Keasang Marstrand caught into the Tunisian Revolution

As she passes her fingertips on her guitar strings Keasang marstrand answers me as she find herself to be a person who’s on a constant search for inspiration; but can end up being inspired by everything in one day. She tries to create space through her songs, a place where you can go, breath and unchain yourself from where you are, a place so peaceful and quite.

I listen to her songs and they are absolutely peaceful like a mother humming to her baby.  

Here follows the rest of my interview:

Keasang Marstrand (Photo Credit: Samy Snoussi)

United States-born folk singer Kesang Marstrand moved to Tunisia in December 2009 and at the height of the uprising released an interpretation of the national anthem which became an overnight hit, adopted as the song of the revolution.

“I had time to see Tunisia under dictatorship and it was something that made an impression on me. When I first moved here, I would ask people, ‘What do you think about politics, what do you think about the president, do you think he’s ever going to go away?’

I would also ask about the elections and people would tell me there were other candidates – but Ben Ali would still win with 98 per cent.

All that was so fascinating for me. I would ask, why don’t people do something? Why aren’t there people on the streets protesting?

‘Because no one wants to ruin their lives,’ I was told. ‘If they do stand up, they think: number one, it’s not going to change anything and, number two, the only thing that is going to change is that their lives will be more miserable.”

I would think, wow this is crazy. What a beautiful, happy country and yet there is this dark side. It’s so strange – a place where tourists come to have fun and lie on the beach and among all that there is a dictatorship.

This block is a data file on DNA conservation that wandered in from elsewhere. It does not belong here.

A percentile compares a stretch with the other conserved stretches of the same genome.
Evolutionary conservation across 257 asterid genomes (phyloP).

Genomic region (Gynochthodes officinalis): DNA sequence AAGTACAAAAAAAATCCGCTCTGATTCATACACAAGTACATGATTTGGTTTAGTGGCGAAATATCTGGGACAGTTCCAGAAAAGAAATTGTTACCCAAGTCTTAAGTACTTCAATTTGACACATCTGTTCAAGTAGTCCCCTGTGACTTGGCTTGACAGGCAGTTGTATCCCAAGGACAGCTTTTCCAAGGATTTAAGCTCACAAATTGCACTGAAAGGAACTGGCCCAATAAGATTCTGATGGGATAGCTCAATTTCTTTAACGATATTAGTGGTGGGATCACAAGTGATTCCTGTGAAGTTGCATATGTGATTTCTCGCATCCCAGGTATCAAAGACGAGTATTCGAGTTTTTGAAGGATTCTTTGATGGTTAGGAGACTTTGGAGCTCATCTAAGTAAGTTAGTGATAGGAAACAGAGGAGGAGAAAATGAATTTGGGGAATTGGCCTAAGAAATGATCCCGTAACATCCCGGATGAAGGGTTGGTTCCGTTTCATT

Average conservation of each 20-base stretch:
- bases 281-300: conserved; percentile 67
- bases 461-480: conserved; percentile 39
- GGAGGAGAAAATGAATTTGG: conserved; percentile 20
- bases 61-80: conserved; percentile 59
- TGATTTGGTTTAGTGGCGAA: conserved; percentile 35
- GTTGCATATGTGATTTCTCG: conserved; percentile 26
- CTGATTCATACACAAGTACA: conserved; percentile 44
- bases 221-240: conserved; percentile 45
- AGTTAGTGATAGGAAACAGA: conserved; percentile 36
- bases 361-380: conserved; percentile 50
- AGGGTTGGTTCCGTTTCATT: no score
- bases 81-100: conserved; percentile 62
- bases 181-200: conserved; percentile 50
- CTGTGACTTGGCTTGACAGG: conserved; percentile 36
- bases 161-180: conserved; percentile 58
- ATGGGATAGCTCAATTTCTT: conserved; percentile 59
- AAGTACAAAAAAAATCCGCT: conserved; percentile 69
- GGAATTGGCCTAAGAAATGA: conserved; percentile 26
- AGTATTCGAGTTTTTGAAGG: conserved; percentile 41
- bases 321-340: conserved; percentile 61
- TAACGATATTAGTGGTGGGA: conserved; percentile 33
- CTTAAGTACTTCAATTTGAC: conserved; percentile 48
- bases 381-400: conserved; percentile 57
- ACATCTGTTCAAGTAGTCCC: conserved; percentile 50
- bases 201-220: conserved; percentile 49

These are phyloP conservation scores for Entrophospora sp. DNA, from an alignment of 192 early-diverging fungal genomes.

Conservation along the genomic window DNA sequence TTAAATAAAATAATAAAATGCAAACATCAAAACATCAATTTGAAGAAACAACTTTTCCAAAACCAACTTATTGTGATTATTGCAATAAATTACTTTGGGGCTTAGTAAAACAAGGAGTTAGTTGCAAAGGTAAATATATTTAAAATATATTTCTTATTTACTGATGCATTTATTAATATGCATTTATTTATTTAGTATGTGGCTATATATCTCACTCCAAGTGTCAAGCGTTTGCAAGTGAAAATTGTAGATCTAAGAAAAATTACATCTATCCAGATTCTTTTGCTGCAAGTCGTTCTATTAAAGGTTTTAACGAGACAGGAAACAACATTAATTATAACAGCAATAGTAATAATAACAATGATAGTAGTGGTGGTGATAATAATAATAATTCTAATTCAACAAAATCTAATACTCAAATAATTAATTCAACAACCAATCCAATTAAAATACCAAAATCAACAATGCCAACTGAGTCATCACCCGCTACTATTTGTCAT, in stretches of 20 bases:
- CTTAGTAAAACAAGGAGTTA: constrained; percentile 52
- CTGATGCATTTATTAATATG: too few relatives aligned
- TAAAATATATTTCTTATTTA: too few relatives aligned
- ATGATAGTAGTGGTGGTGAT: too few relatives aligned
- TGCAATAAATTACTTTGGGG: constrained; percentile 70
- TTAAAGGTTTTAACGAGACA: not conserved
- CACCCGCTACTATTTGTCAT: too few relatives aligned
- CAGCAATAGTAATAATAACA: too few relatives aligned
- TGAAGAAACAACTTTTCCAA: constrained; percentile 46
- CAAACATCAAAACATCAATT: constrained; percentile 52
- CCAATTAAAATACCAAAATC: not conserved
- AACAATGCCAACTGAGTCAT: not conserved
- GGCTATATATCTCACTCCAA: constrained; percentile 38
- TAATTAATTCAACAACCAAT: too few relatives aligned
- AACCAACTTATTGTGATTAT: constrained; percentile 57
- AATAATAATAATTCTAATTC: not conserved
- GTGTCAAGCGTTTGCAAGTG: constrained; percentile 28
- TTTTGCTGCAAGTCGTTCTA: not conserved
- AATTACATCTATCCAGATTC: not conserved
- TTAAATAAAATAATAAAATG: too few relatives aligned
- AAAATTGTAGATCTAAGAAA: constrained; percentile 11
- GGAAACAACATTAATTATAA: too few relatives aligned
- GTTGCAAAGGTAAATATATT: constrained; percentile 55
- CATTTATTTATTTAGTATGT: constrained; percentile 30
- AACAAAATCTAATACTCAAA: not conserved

When I first got here I would go out with friends to tour different neighbourhoods. They would point out the ministry of the interior and the old town and so on. And they would also tell me stories, like people get tortured there, underground.

I realised what an awful situation it was; people couldn’t do anything because they were afraid. But what happened was that everybody did stand up.

People weren’t able to express themselves freely for a very long time before the revolution – and now there is a flood.

It’s so refreshing to be able to be in a café and look around, and at every table there is a conversation that before would have been illegal – which is incredible. It’s like the fear has dropped away.

For me there’s a feeling of having been in a box with a lid on it and after the revolution it’s like the lid is off, the box breaks and there is fresh air, it’s really being able to take a deep breath.

I have personally felt restricted in the past. There were annoying things like not being able to access YouTube. As a musician, I would try to upload some music and be unable to do it. I had to call my sister and ask if she could upload this video for me, and send her my password and the video over Skype.

But also there was the feeling that everyone was restricted from freely expressing themselves and that was reflected in my music. I felt a lot of writer’s block. I wouldn’t say I felt this way because of the dictatorship, but I felt there was something stagnant about Tunis.

I looked around and I saw a lot of young people who appeared to have a lack of hope, inspiration or ambition. I don’t mean by ambition the kind where you climb up the corporate ladder and become super-rich. It was more the excitement of the adventure of life, of living. Instead there was a lot of stress.

Now that the dictator is gone, however, people shouldn’t become complacent about their rights – especially going through such a transition with so many things that are unclear and uncertain.   Another dictator could come along and it’s up to the people to prevent it from happening again.

I think now the world is ready to embrace Tunisia and Tunisians can reach out too. People in Europe used to come to Tunisia just to enjoy the beaches and not to understand the culture.

But now a lot of people are interested in Tunisia, not on a superficial level. Now they want to learn about Tunisians and their complexity, their crossroad of cultures and civilizations. There is so much here to discover.”  

Kesang Marstrand’s version of the Tunisian national anthem became the signature tune of the revolution.

Also appeared on iwpr-Arab Spring 


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